Tag Archive: Gloomy Gus


From a public relations and mass communications standpoint, we need to leave the past — most of all recriminations — to the mass media. Let them focus on the fact that we again slept at dawn.

Hint: They were sleeping as well.

We need to envision and more importantly, credibly and practically project better times in the future. We need to balance our justified health concerns with our economic hopes.

Will we have a national resurrection by Easter Sunday, April 12? Maybe? Most likely, not?

If not, the media will happily tell us how our loving optimist-in-chief somehow failed in the face of continued darkness.

And yet his approval rating continues to rise, and his score for handling the corona virus reaches 60 percent thumbs up against 38 percent thumbs down.

As Teddy Roosevelt (pardon the paraphrase from heaven, POTUS #26) told us in his famous 1910 speech to the students at Paris’ Sorbonne, it’s not Gloomy Gus or Negative Nancy who counts, or how the strong man or woman stumbles or how she or he could have done better.

The credit belongs to those who are in the arena.

We need more of those, who dare to suggest with credibility that yes life will get better. We are not eternally condemned to the boredom of our living rooms.

Some day we will standing in line for the barista, waiting for our beer or wine, actually ordering our food to a table in a restaurant … our hearts thumping with thousands of others, anticipating the first guitar riff or standing up for the kickoff.

U.S. President Donald Trump speaks during a Fox News “virtual town hall” event on the coronavirus (COVID-19) outbreak with members of the coronavirus task force in the Rose Garden of the White House in Washington, U.S., March 24, 2020. REUTERS/Jonathan Ernst

It takes courage to stand up in front of this wall of negativity and suggest that life may be better sooner … much sooner … as opposed to later.

It takes moxy to purchase shares of best-in-breed stocks (i.e., Apple, Microsoft, Nike, NVIDIA, McDonalds, Starbucks …) as the markets refuse for weeks to stretch two or more positive trading days in a row. Volatility will eventually be tamed, most likely not now.

It takes compassion to swipe our credit card at our local coffee place, order books online from our regional bookseller, call for take out at our favorite Italian place. With our economic freedom maintained, we can choose who and how much to support.

They have been there for us. Isn’t time for us to be there for them?

It’s so easy to hunker down and to shut down for the “common good.” It’s harder to dream again, and to express hope.

We Need Good News

“Hope is believing good will come, even in bad times. 

“Hope is knowing that this too shall pass.

“Hope is knowing no matter how afraid we are, our higher power will be with us.

“Hope is knowing that we never have to be alone again. It’s knowing that “Time Is On Our Side.’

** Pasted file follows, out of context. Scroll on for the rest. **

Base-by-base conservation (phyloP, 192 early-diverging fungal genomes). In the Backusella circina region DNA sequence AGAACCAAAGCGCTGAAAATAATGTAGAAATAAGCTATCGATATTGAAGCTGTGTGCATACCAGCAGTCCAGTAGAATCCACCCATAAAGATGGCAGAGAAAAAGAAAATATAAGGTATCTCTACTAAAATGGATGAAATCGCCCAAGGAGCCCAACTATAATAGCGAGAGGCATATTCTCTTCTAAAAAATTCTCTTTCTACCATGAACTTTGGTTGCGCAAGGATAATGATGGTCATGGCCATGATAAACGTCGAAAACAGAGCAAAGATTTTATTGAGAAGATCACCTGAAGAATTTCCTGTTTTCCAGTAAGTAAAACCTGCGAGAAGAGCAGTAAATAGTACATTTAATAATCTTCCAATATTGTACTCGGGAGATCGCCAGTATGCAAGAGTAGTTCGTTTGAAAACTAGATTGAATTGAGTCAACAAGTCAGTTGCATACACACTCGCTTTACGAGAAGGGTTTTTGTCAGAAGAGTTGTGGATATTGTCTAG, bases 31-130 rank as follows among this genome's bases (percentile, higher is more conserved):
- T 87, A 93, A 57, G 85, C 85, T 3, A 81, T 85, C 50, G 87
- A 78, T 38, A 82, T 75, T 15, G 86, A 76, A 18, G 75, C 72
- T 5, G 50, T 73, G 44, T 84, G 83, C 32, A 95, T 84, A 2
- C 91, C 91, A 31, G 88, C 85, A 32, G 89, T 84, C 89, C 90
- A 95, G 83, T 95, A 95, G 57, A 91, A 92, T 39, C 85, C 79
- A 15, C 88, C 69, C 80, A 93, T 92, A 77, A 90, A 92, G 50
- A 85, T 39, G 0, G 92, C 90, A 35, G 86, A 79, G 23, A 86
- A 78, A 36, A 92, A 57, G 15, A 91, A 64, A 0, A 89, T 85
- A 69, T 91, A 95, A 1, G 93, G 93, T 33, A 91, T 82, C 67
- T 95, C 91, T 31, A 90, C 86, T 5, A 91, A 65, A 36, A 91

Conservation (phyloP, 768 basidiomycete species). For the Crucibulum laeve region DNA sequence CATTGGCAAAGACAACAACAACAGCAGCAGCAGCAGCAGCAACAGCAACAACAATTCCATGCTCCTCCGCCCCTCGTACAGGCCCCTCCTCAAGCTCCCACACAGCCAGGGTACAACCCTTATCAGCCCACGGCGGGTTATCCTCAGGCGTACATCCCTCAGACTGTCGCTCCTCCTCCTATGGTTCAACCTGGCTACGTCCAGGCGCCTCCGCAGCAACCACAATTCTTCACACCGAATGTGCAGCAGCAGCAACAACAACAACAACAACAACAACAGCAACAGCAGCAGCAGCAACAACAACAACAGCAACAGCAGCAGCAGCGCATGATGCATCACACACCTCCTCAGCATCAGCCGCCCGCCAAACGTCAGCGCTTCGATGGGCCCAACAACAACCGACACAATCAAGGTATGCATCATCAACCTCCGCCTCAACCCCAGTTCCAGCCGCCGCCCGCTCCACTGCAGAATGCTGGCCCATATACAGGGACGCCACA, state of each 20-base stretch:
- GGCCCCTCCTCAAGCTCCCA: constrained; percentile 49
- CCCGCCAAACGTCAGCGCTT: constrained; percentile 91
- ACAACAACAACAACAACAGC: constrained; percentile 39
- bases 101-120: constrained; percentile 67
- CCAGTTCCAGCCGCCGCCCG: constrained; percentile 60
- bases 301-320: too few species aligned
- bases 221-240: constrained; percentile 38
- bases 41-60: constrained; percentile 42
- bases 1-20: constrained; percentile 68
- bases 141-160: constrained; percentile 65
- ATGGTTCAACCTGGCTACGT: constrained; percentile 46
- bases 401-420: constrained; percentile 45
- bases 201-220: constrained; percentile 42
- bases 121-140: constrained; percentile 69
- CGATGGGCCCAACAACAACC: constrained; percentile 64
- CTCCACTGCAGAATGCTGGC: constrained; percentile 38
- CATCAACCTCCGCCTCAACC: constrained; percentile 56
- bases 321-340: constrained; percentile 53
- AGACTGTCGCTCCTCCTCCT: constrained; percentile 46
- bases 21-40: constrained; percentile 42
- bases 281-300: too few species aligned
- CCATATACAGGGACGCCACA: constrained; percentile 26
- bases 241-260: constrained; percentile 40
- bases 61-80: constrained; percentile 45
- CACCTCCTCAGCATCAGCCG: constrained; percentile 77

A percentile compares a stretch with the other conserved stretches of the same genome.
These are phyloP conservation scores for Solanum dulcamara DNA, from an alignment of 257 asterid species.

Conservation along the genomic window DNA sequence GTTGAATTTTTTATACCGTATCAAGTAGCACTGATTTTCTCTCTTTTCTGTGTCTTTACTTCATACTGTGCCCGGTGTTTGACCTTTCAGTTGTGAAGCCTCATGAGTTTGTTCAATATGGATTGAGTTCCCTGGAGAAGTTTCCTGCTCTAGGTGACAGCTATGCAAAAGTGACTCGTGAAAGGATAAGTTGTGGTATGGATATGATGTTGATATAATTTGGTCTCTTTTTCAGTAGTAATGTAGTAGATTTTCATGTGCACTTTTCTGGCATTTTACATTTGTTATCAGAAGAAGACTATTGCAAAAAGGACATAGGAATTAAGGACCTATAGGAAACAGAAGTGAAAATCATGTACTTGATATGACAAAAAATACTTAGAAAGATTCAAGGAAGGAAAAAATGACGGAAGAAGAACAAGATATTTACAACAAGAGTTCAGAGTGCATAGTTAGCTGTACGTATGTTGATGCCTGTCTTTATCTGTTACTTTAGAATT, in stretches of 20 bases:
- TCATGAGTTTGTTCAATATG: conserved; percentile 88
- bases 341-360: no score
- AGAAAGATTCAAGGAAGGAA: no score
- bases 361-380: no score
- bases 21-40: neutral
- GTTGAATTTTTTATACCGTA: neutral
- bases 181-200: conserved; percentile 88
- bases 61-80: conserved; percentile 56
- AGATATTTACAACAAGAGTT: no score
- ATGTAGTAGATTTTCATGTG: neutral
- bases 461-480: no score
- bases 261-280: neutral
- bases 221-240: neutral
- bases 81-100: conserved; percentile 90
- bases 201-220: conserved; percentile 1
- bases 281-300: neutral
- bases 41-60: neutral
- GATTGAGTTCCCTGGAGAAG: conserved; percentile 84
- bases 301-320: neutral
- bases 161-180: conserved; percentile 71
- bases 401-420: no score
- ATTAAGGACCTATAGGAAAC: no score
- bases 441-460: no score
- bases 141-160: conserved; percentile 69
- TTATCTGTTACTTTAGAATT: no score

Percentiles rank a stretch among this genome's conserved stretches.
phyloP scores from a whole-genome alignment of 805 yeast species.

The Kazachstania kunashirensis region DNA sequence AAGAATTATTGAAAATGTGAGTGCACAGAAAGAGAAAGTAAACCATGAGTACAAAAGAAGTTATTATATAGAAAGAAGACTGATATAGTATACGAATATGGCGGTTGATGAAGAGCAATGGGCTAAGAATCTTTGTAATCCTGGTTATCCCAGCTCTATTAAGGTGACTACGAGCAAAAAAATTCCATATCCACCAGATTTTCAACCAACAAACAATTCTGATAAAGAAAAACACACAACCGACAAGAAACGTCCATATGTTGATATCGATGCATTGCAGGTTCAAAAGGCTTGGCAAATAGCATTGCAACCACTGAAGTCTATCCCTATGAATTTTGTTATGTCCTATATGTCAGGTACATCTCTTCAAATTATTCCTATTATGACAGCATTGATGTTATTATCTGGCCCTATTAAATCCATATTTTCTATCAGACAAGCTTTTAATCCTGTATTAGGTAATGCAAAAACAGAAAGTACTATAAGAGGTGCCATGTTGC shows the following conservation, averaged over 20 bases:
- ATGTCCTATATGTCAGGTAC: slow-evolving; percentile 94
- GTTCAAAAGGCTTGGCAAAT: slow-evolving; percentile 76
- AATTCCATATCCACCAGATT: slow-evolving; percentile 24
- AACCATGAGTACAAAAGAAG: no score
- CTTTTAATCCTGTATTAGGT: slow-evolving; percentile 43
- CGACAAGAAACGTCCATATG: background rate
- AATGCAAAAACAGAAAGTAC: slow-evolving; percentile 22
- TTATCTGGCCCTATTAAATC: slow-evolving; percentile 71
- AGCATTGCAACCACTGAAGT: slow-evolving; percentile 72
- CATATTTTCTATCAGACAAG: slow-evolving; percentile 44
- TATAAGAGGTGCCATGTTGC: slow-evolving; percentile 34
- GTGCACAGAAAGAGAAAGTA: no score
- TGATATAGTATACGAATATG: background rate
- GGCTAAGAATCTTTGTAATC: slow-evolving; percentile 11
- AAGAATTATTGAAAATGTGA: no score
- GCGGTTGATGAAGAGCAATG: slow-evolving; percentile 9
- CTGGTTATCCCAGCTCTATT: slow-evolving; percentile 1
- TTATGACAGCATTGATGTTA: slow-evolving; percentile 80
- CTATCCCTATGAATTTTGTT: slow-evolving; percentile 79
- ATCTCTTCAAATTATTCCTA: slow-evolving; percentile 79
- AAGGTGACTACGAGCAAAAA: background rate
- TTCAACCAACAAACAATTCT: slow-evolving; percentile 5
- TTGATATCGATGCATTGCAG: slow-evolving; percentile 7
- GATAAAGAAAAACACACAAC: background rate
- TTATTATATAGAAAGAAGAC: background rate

“Hope is giving up control. Hope is knowing we didn’t have control in the first place.” — Rolling Stones lead guitarist Ronnie Wood.

Almost DailyBrett believes there are more than a few, who have major problems with the United States and its world’s largest gross domestic product (GDP) at $21.99 trillion (prior to the impact of the Corona virus, COVID-19).

To them the USA needs to redistribute the pie, not expand it to offer more pieces for everyone.

The word “balance” seemingly does not exist in ivory towers on campuses, the deep state or in some media empires.

Until recently, climate change dominated. “How dare” anyone suggest thoughtful consideration of those who work and thrive in our world-best economy?

And now the little corona virus bugger has replaced the planet — at least for now — as the single most priority. Forget about producing products we use or compensating our employees. Allocating $25 million for the Kennedy Center for the Performing Arts in DC is just so vital to beating this global epidemic.

As we debate looking for the positive versus being Gloomy Gus or Debbie Downer, we know two things for certain:

Teddy Roosevelt is forever enshrined on Mt. Rushmore.

No one will ever build statues to critics, including Negative Nancy.

https://www.nationalreview.com/news/id-love-to-have-it-open-by-easter-trump-hopeful-economy-will-be-revived-in-coming-weeks/?utm_source=email&utm_medium=breaking&utm_campaign=newstrack&utm_term=19820067

http://www.theodore-roosevelt.com/trsorbonnespeech.html

https://news.gallup.com/poll/298313/president-trump-job-approval-rating.aspx

 

“Official statistics no longer countered this (Ossies) group — who were disproportionately young, clever, female and ambitious — as East Germans.” — The Economist’s “Thirty years after the Wall fell, ” November 2, 2019

“From adversity comes opportunity.” — Former Notre Dame Head Coach Lou Holtz